The outlook for investing in renewables, and cleantech in general, ought to be optimistic as the world is fighting to stop global warming and other climate issues. Pirkko Juntunen assesses the approaches of Nordic institutions
The governments of the Nordic countries in particular, have clearly stated their focus on reducing emissions and finding cleaner solutions to existing energy sources. In addition, earlier this spring the EU Commission published its roadmap for transition to a low carbon economy by 2050.
The Commission estimates that in order to reach the goal of reducing emissions by 80% over the next 40 years it will require annual investments averaging 1.5% of GDP - equivalent to €270bn. Financing is a challenge and many are looking to institutional investors as it is unsustainable for energy and utility companies to raise the funds on their own.
The OECD is also urging pension funds and other institutionals to invest in green growth. In a recent report, the OECD said these types of investors could potentially play an important role in financing green projects.
For pension funds, investments in renewable energy and energy infrastructure is arguably a good alternative to listed equities and bonds as they generate returns in line with the equity market but with lower risk and cyclical sensitivity than equity investments.
However, recently, the financing has been hampered by governments’ retroactively changing tariffs. This happened in Spain and the Czech Republic as a result of problems in public finances. Confidence in the sector was dented as government backed fixed prices - subsidies - are still needed in order for the sector to compete with fossil fuels.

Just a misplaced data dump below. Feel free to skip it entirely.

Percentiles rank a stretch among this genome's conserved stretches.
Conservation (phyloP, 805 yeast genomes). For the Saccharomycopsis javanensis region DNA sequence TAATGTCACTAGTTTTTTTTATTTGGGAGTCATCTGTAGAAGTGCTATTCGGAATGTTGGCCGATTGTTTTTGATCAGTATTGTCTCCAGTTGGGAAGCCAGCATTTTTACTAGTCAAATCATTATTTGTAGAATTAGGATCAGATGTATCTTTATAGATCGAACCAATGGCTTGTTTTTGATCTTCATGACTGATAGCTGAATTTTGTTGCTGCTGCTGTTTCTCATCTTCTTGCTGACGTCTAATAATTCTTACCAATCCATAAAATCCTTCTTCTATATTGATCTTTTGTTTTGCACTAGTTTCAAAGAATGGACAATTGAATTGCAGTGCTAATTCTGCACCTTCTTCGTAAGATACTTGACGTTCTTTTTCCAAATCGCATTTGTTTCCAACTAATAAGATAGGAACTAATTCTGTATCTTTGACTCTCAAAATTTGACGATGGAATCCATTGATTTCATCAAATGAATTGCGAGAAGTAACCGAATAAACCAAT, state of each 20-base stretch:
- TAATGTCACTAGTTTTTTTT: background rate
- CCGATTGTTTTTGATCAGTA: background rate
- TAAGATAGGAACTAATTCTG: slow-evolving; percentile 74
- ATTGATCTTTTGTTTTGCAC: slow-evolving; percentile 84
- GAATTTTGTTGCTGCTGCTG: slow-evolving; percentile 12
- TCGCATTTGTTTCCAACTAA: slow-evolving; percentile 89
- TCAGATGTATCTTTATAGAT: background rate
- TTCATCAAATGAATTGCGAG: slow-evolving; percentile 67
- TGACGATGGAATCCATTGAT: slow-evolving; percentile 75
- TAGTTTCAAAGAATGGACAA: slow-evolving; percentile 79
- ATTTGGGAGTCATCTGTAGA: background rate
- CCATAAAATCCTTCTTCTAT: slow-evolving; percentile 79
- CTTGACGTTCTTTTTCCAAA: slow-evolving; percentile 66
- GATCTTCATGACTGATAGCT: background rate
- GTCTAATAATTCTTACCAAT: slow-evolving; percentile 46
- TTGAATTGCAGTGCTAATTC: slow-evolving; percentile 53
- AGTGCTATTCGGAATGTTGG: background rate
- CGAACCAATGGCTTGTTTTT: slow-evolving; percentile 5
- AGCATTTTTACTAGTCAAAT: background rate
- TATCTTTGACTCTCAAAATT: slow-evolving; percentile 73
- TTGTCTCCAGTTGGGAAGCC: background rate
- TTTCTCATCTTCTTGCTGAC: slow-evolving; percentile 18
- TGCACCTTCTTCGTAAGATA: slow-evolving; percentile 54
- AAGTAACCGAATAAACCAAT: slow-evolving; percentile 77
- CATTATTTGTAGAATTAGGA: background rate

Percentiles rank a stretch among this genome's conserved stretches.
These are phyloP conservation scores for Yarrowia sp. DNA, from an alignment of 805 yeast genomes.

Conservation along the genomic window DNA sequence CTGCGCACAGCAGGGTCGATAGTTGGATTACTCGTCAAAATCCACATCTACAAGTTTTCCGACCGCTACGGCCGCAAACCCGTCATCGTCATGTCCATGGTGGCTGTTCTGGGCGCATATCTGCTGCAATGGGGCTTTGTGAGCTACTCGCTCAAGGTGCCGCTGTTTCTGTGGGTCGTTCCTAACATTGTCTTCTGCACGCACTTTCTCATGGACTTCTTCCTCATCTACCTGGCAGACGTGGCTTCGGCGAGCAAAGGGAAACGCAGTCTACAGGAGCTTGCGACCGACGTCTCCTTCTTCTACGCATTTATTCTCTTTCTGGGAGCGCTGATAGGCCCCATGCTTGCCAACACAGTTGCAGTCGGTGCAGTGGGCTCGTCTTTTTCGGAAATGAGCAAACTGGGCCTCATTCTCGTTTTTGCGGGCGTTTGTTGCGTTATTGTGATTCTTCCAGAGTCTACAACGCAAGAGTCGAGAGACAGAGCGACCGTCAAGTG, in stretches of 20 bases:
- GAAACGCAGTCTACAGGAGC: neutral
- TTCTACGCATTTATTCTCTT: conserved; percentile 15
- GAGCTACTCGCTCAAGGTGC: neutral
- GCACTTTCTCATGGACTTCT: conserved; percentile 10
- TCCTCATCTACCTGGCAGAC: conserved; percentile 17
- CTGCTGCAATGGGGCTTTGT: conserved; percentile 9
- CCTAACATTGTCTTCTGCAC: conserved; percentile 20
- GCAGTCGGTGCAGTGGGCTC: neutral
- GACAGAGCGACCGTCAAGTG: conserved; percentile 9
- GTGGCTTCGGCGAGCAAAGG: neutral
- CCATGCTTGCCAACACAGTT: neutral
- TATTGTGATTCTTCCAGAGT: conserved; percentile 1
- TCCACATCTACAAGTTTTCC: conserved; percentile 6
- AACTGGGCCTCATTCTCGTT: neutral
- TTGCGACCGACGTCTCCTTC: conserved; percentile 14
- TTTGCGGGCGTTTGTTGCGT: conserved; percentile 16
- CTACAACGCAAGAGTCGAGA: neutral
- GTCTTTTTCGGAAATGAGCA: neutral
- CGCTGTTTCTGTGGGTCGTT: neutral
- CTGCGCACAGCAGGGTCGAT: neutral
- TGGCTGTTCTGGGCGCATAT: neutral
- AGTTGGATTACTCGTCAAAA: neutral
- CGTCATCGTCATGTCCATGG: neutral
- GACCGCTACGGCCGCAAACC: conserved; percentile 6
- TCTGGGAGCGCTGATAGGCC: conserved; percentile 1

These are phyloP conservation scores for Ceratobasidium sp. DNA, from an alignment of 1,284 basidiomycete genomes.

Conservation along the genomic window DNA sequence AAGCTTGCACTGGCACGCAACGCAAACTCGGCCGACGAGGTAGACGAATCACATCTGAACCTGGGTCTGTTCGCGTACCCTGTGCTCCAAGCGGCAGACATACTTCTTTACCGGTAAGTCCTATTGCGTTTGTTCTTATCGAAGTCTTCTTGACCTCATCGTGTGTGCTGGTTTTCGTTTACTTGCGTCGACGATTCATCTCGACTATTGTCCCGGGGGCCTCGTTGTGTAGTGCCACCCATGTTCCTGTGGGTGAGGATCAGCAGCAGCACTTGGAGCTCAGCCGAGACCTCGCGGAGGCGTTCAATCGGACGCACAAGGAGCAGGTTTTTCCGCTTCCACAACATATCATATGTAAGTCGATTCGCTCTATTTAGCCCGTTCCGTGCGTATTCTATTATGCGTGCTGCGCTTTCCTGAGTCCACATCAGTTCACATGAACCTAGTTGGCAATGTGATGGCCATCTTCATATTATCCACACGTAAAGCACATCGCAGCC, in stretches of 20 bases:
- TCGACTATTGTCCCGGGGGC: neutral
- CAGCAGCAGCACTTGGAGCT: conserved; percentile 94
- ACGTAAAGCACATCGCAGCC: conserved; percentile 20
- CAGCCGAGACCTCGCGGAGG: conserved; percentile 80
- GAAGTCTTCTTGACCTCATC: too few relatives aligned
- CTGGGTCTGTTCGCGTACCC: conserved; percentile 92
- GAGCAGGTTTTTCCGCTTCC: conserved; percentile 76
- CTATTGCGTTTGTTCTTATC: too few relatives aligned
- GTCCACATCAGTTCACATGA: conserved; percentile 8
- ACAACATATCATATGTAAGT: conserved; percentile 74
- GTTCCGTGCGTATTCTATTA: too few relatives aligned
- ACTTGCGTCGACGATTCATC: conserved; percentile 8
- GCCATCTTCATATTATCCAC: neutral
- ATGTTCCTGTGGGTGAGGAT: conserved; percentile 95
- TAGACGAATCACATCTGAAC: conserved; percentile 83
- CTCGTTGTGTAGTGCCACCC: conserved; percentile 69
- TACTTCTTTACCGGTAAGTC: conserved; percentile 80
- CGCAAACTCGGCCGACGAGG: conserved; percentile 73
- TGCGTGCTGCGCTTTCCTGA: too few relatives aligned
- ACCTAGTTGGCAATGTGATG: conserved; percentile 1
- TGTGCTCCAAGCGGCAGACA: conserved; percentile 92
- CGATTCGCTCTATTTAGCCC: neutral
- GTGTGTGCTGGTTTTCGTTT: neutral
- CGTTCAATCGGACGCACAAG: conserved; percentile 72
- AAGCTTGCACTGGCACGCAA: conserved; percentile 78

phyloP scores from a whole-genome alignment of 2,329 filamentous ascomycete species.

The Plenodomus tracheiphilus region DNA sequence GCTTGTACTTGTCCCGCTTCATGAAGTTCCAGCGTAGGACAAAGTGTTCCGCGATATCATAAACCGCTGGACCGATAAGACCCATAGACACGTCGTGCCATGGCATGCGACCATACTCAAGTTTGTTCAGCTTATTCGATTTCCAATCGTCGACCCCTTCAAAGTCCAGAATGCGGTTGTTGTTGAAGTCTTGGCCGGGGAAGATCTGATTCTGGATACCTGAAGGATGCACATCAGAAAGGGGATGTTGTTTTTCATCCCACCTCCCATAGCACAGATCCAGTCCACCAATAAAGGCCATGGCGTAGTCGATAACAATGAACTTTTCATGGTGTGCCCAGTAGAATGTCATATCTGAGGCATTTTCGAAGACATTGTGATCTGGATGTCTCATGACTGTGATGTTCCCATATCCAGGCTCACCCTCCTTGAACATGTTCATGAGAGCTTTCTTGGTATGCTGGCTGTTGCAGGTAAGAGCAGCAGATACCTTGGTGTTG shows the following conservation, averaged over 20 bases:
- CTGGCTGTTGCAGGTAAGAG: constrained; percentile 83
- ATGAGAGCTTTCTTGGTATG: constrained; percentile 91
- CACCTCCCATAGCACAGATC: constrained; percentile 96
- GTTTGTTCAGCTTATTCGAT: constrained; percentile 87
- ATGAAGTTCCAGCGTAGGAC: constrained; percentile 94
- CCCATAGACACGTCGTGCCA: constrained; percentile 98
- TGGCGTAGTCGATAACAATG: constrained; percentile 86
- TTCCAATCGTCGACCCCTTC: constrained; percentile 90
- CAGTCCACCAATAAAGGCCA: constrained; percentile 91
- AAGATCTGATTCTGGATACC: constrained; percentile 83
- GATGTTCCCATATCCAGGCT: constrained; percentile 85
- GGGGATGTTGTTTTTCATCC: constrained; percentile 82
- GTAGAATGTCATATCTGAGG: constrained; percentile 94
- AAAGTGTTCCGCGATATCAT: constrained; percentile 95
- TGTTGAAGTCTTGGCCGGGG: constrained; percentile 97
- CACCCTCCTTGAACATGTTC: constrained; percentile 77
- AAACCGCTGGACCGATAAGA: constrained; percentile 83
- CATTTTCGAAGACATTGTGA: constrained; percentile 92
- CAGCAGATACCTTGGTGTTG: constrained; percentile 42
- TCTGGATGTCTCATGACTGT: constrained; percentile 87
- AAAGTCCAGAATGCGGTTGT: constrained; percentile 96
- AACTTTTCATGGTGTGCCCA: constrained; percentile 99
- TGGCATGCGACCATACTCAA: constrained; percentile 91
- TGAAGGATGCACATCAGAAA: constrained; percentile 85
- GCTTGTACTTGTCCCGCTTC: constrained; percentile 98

Lack of commitments has also been a result of lack of experience in direct investments among pension funds, as well as uncertainty about the future pipeline of similar investment opportunities before agreeing to the initial investment.
Nathalie Han, a Swiss-based fund manager at Johannesburg-based Craton Capital, the global reseources specialist firm, believes although the long-term prospects for the alternative energy sector looks good, the market is in a transitional period with tariffs and prices falling. “In the current market environment, you have to be careful as it is still a niche. It is still mainly for people who like the whole idea of alternative energy and renewables,” she says.
That profile does fit Nordic investors, and Craton is now targeting the region with its Renewable, Alternative and Sustainable Resources fund. This invests globally in companies and issuers that have direct exposure to the alternative energy industry. The fund invests primarily in renewable energy and power, agriculture, timber and forestry, water, resource efficiency and environmental services.
In Denmark, there are many examples of pension funds investing in greentech. The likes of PensionDanmark, AP Pension and PBU created a consortium, Green Power Partners, to invest in solar power in Spain a few years ago. Other investors include ATP.
Most recently PFA Pension, TrygVesta, Danica and PensionsDanmark revealed plans to invest in a new fund investing in sustainable energy in sub-Saharan Africa. They are expected to invest DKK600m (€81m) into the DI Frontier Market Energy & Carbon Fund, which is a joint venture between The Confederation of Danish Industry, IFU, the Industrialisation Fund for Developing Countries, Global Energy Efficiency and Renewable Energy Fund administered by the European Investment Bank and Fabvest, a South African investment company.
Earlier, PensionDanmark, with assets of DKr100bn completed an innovative renewable energy deal in which a pension fund is a direct investor without funds acting as intermediaries. PensionDanmark signed a deal with Dong Energy in which the pension fund bought a 30% stake in the Nysted offshore wind farm for DKr400m. In addition, Dong bought E.ON’s 20% stake in the farm and is reselling it to PensionDanmark for DKr300m. Once the deal is done, Dong and PensionsDanmark will be 50/50 owners of the farm.